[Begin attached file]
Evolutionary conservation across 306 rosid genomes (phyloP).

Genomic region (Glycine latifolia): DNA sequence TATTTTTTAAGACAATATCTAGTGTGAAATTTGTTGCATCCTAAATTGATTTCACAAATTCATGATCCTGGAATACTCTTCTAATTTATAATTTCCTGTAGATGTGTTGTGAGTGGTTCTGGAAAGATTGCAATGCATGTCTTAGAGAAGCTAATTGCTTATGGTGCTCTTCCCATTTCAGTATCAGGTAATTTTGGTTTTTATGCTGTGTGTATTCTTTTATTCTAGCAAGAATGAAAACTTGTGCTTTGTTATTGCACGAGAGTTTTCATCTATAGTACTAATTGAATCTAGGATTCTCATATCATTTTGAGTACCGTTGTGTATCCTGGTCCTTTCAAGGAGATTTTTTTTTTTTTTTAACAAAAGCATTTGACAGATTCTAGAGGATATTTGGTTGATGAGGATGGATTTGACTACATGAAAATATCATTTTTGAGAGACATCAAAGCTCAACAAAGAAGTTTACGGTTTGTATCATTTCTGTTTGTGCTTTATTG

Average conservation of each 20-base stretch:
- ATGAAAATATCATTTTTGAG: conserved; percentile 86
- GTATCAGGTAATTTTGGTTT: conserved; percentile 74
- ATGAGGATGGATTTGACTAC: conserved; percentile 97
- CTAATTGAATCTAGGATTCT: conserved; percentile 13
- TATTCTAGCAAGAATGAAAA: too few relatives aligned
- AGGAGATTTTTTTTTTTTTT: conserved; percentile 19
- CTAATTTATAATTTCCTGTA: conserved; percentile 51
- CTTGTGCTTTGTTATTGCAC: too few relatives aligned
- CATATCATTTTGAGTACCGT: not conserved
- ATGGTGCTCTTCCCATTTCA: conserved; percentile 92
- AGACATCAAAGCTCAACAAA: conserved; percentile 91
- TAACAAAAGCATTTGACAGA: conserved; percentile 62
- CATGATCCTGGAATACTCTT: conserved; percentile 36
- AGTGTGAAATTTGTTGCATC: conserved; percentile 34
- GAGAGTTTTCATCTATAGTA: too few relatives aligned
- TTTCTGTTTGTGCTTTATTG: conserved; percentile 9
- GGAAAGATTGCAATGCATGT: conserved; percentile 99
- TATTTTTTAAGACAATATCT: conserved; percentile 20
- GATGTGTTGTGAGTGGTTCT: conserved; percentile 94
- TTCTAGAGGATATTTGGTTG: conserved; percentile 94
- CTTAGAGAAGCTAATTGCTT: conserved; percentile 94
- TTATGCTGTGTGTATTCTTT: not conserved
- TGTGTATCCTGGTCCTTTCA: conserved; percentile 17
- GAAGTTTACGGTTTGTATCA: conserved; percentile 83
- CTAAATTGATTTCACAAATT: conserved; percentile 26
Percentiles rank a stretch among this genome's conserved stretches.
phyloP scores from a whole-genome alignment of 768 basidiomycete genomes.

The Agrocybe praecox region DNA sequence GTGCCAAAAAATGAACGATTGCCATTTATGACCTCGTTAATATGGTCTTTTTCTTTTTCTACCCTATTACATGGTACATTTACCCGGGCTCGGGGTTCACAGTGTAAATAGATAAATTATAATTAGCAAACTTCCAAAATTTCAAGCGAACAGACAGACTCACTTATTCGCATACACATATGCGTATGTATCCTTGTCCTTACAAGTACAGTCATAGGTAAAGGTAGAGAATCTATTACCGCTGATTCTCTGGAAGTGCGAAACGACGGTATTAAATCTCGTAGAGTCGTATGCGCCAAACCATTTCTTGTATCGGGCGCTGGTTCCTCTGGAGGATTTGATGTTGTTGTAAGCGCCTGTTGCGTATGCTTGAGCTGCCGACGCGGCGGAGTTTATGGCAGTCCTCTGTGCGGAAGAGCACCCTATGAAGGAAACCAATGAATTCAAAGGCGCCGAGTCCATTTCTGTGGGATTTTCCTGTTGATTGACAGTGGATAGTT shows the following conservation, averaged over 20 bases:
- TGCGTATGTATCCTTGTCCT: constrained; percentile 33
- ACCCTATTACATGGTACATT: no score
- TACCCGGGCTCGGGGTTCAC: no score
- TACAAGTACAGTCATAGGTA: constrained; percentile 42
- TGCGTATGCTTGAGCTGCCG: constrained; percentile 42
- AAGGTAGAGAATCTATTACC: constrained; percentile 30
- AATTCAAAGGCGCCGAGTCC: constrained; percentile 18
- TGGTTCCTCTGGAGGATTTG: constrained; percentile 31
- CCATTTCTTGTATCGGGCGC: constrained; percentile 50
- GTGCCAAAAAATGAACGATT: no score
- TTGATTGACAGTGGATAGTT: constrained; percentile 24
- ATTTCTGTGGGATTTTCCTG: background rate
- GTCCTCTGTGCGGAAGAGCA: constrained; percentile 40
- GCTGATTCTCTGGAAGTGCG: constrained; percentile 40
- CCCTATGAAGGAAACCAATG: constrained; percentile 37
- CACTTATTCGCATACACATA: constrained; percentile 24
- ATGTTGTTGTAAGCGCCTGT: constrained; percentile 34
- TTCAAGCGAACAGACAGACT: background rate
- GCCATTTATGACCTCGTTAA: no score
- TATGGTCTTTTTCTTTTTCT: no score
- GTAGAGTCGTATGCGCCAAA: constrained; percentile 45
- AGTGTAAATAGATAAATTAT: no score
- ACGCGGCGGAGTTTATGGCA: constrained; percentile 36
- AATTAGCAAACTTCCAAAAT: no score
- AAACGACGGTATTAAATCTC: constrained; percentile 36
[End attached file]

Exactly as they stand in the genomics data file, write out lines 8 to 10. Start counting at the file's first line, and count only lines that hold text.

- TATTCTAGCAAGAATGAAAA: too few relatives aligned
- AGGAGATTTTTTTTTTTTTT: conserved; percentile 19
- CTAATTTATAATTTCCTGTA: conserved; percentile 51